A Cat of Tindalos

A Cat of Tindalos

Friday, November 13, 2015

The Man in the High Castle: Really enjoying this show

The Man in the High Castle (EW Review by Jeff Jensen)
Genre: drama, Sci-fi, Thriller; Starring: Arnold Chun, Luke Kleintank, Bernhard Forcher; Broadcaster: Amazon; Status: In Season; Seasons: 1

Posted November 12 2015 — 9:00 AM EST

A woman glimpses a better world and embarks on a journey to understand its mystery. Her adventure is ours, too, but with an ironic twist: The Man in the High Castle seizes our attention with a terrible world—though a creative cut above the usual pop culture dystopia—and gradually wins our emotions with increasingly poignant characters. The series is a bold leap into big-saga TV for Amazon and expands the scope of high-concept existentialism typified by series like The Leftovers and The Returned. It’s serious-minded sci-fi that’s stylish and strange and soulful, and only grows more rewarding over time.

Adapted by Frank Spotnitz (The X-Files) from the novel by Philip K. Dick, The Man in the High Castle gives us an alternate reality where the Axis, not the Allies, won World War II. The year is 1962. The Eastern United States, controlled by Germany, is a rigorously policed Aryan utopia. The West seems pluralistic, but it’s all Japanese hegemony and conformity. Bravura establishing shots capture the imagination. Times Square is glitzy with neon Nazi pop. Market Street in San Francisco is a bustle of imperial culture. It’s the deeply considered details that sell you. A Nazi version of Dragnet is a hit. “Heil Hitler!” has become a chillingly glib, perfunctory greeting. In a heartbreaker of a scene, Frank (Rupert Evans), alienated from his Jewish roots, weeps as prayers are said for his executed family. His sorrow isn’t just for his loss, but for an identity he doesn’t know, and couldn’t express if he did.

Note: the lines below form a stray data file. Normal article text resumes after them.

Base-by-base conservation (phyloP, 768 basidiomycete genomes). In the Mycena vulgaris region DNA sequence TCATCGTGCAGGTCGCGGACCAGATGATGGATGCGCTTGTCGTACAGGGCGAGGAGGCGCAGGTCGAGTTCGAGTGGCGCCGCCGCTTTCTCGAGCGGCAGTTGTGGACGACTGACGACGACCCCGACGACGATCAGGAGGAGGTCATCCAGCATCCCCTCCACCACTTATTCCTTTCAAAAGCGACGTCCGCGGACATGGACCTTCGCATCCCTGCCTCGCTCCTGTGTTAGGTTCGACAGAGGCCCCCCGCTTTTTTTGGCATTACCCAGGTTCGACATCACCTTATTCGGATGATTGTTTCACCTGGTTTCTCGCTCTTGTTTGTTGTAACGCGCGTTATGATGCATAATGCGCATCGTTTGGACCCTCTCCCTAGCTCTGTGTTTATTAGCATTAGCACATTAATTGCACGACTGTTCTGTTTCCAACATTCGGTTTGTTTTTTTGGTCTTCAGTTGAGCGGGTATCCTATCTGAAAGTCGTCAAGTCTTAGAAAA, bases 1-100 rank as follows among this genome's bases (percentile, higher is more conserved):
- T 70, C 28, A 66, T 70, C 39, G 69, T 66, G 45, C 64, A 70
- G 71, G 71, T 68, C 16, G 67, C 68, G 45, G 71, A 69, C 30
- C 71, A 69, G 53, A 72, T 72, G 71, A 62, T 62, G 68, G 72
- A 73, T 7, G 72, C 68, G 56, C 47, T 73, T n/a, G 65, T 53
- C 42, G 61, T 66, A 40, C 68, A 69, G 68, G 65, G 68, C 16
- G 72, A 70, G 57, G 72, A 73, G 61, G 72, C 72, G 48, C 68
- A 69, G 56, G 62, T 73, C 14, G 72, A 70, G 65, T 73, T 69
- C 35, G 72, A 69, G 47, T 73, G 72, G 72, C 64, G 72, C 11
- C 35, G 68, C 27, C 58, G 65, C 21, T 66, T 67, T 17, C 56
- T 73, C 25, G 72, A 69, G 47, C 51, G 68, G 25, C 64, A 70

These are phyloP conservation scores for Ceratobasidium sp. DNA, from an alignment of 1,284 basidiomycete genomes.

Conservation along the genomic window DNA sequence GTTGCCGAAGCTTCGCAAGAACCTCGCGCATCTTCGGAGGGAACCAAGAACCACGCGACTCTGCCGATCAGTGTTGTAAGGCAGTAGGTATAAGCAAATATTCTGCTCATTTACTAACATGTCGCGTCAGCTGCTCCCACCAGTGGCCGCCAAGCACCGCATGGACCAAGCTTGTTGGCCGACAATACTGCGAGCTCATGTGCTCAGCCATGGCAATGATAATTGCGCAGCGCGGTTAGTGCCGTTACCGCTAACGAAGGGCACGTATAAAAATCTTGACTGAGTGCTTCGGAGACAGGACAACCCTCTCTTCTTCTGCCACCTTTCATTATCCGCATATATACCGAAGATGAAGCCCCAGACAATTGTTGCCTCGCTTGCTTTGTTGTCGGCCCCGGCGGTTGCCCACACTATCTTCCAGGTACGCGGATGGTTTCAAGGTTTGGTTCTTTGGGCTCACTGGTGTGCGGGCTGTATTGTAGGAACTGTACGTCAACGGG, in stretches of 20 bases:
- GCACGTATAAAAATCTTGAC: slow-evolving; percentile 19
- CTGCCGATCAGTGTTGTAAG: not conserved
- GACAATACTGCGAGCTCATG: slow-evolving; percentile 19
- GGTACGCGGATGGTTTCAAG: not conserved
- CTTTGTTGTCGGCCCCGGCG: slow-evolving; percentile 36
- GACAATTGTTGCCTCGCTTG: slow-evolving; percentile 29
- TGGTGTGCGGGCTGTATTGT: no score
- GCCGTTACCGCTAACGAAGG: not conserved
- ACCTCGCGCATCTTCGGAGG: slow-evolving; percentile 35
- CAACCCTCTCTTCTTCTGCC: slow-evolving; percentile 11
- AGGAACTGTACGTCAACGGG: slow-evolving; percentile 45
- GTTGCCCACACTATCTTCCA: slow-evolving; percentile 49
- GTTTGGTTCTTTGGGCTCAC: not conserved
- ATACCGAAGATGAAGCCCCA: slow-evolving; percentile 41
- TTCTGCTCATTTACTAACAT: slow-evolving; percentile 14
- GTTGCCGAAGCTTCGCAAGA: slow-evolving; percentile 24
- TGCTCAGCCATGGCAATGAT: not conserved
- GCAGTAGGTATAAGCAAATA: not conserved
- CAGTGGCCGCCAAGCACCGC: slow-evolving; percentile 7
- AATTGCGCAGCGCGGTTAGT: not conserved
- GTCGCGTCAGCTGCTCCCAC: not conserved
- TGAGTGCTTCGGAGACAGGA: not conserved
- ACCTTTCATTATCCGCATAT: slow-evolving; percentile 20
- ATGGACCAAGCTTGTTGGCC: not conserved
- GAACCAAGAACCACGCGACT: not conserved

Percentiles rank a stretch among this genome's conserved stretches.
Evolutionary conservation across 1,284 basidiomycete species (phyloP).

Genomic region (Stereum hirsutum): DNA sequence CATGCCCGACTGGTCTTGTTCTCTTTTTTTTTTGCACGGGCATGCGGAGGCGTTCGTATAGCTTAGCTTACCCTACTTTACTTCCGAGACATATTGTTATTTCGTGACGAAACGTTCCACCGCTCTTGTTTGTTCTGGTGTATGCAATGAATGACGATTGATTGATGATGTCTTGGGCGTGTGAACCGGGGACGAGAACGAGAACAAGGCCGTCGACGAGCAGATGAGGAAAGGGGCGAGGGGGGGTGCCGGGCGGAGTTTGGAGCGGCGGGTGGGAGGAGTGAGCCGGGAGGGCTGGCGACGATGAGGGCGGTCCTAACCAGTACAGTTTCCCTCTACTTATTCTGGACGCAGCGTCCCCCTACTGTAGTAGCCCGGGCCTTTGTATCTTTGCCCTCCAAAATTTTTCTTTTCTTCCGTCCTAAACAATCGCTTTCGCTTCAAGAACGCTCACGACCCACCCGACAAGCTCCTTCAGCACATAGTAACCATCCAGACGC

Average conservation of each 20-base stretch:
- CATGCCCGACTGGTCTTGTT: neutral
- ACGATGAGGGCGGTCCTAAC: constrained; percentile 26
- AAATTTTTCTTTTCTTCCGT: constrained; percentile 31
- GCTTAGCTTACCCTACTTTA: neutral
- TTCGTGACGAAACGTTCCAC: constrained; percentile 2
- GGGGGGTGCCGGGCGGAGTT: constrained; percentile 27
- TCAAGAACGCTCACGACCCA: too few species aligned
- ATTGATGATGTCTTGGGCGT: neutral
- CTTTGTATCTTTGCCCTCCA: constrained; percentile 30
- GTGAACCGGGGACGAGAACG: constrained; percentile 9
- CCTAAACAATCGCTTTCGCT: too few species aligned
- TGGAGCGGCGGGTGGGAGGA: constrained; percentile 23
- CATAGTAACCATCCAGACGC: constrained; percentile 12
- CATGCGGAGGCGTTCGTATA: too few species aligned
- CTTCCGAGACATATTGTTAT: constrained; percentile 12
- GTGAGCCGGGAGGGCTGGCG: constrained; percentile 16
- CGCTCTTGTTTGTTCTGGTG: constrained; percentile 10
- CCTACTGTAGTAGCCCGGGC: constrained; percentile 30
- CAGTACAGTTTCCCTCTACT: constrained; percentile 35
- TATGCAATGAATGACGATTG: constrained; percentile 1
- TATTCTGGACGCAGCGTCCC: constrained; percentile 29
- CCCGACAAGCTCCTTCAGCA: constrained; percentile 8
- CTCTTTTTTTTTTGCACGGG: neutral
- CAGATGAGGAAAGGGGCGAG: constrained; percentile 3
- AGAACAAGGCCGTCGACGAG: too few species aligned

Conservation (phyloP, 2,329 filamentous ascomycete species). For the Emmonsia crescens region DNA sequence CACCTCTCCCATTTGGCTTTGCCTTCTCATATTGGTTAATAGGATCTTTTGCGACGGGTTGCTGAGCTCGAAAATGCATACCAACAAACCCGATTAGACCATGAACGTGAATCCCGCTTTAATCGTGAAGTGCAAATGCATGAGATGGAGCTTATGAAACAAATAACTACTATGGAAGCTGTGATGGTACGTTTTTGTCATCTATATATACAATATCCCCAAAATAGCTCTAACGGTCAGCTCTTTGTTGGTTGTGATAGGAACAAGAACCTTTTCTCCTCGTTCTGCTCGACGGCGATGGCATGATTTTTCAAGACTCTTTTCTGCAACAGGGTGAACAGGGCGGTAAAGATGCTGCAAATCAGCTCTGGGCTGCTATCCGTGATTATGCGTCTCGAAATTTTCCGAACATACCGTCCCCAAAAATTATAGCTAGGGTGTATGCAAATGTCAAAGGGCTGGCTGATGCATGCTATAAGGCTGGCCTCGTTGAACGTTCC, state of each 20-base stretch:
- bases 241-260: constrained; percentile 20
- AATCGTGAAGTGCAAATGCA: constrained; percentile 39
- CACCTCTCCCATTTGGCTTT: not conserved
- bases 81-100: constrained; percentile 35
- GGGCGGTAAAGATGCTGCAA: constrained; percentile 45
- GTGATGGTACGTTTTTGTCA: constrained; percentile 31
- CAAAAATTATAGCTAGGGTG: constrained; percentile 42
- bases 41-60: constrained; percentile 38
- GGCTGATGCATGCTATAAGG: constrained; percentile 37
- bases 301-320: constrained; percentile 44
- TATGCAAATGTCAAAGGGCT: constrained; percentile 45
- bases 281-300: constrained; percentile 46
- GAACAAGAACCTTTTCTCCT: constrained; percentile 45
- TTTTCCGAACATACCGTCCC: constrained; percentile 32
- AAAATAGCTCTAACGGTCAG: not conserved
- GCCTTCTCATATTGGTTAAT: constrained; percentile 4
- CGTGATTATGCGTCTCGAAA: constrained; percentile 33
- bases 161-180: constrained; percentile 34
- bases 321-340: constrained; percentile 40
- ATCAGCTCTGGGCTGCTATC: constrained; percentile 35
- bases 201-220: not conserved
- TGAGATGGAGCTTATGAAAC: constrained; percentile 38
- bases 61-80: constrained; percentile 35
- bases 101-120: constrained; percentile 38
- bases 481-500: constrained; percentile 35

Our heroine is Juliana (Alexa Davalos), a Westerner who comes into possession of a stunning forbidden newsreel, produced by an elusive subversive known as the Man in the High Castle, showing a world where the Allies, not the Axis, won WWII. Inspirational fantasy? Cruel hoax? Does this universe exist? Can it be reached? Chasing answers sends her into a post-apocalyptic wasteland between East and West, where she meets Joe Blake (Luke Kleintank), a [description redacted due to spoilers]. The oppressor characters, complex and conflicted and very well played, nurture slow-simmering intrigues: Cary-Hiroyuki Tagawa (Revenge) as a somber, peace-seeking trade minister catalyzes a subplot involving Cold War tensions between Japan and Germany and a power struggle that looms due to Hitler’s declining health. Rufus Sewell (A Knight’s Tale) as Obergruppenf├╝hrer John Smith initially comes off as one of those charismatically sinister Nazis, but the story and the actor make the most of every opportunity to humanize him while keeping him menacing and mercurial. He’s playing games. To what end?

The season’s first act suffers from drag and flawed strategies for holding our attention. An assassination plot feels forced. A mannered bounty hunter (Burn Gorman) chasing Juliana is a hoot that stretches the show’s tone, perhaps too far. But then TMITHC recharges with new intrigues and shuffled relationships. Juliana, Frank, and Joe—changed by tragedy, failure, and fate—acquire more complex motivations for their search for truth. “It has to be about something more,” Juliana says at a key point in her progressively Kafkaesque odyssey. She might be wrong. But she, like The Man in the High Castle, finds meaning in the journey.

Durin's Song

Mewlip Video

The Mewlips (Poem) by J. R. R. Tolkien

The Shadows where the Mewlips dwell
Are dark and wet as ink,
And slow and softly rings their bell,
As in the slime you sink.

You sink into the slime, who dare
To knock upon their door,